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Frayser Exchange Club asks Teresa Jones about school improvement at community forum

Shelby County school board member Teresa Jones speaks to the Frayser Exchange Club in June 2014.
Shelby County school board member Teresa Jones speaks to the Frayser Exchange Club in June 2014.
J. Zubrzycki

Shelby County Schools board member Teresa Jones discussed teacher evaluations, the board’s decision to renew superintendent Dorsey Hopson II’s contract, the district’s shift to having two start times for schools and more at a meeting of the Frayser Exchange Club on Thursday.

Frayser, a community of more than 50,000 in north Memphis, is at the center of one Tennessee’s major efforts to improve schools. The state-run Achievement School District took control of six schools in the area in 2012 after they were identified as some of the worst-performing schools in the state. Frayser High School will also be run as a charter school as part of the ASD next year. The district still runs several schools in Frayser.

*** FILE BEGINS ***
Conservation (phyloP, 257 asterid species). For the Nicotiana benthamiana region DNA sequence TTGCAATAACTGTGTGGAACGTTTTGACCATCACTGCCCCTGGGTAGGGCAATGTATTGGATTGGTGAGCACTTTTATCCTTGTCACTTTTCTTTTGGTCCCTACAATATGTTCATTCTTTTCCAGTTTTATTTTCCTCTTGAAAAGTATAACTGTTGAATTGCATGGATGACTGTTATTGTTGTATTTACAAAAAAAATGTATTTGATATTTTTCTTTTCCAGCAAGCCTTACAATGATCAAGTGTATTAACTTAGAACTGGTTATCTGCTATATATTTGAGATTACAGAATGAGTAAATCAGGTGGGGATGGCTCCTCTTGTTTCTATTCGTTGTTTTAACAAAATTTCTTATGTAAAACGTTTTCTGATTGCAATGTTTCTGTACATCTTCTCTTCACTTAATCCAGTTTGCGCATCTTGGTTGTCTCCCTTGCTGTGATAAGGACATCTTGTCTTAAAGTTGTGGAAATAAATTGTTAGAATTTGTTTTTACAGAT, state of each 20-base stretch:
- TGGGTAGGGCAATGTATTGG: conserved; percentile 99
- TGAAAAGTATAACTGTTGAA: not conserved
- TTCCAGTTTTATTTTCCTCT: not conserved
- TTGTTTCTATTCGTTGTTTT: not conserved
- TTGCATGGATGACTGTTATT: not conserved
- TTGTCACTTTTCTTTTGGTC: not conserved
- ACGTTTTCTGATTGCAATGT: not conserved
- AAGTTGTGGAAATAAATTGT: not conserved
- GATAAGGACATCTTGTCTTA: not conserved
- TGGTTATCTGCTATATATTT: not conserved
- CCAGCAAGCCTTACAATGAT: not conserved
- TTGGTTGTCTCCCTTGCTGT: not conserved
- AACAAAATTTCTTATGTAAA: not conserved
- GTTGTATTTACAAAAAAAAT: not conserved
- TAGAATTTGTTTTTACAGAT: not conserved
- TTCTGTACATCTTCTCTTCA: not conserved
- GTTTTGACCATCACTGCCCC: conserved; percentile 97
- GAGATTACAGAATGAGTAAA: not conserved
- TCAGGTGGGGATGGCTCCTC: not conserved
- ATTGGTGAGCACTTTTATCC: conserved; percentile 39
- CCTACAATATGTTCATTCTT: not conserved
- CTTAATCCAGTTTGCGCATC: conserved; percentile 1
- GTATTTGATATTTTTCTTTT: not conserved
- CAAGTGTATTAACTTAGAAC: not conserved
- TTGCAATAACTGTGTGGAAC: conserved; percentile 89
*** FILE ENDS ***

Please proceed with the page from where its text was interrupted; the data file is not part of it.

A group of two dozen gathered at Sarah Lee’s, a restaurant in Frayser, for the conversation. Representatives from the ASD regularly attend weekly Exchange Club meetings in Frayser to update participants on goings-on in the ASD schools. School board candidate Stephanie Love also attended the meeting. State Rep. Barabara Cooper will speak at the club next week, and Shelby County Mayor Mark Luttrell will speak at the club in two weeks.

Jones is the chief prosecutor for the City of Memphis. Her seat representing District 2, which includes the schools in Frayser, is not up for election in the upcoming school board race.

At the meeting Thursday, one teacher told Jones she was concerned that evaluations being used by the district could penalize middle school or high school teachers for working with students who were already coming in behind grade level.

Jones replied that while the district’s evaluation system relies heavily on student growth, rather than student achievement, “it’s not perfect, I agree with you,” Jones said.

“We’ve invested money in an electronic system that allows teachers to observe best practices and access that for training, so that when they’re observed, they’ll at least have professional development and training on what should be done,” Jones said. “But the problem is, there are low-performing schools, and if you are at a low-performing school, much of the teacher’s score will be the school’s score. Hopefully, eventually, you bring that school’s score up.”

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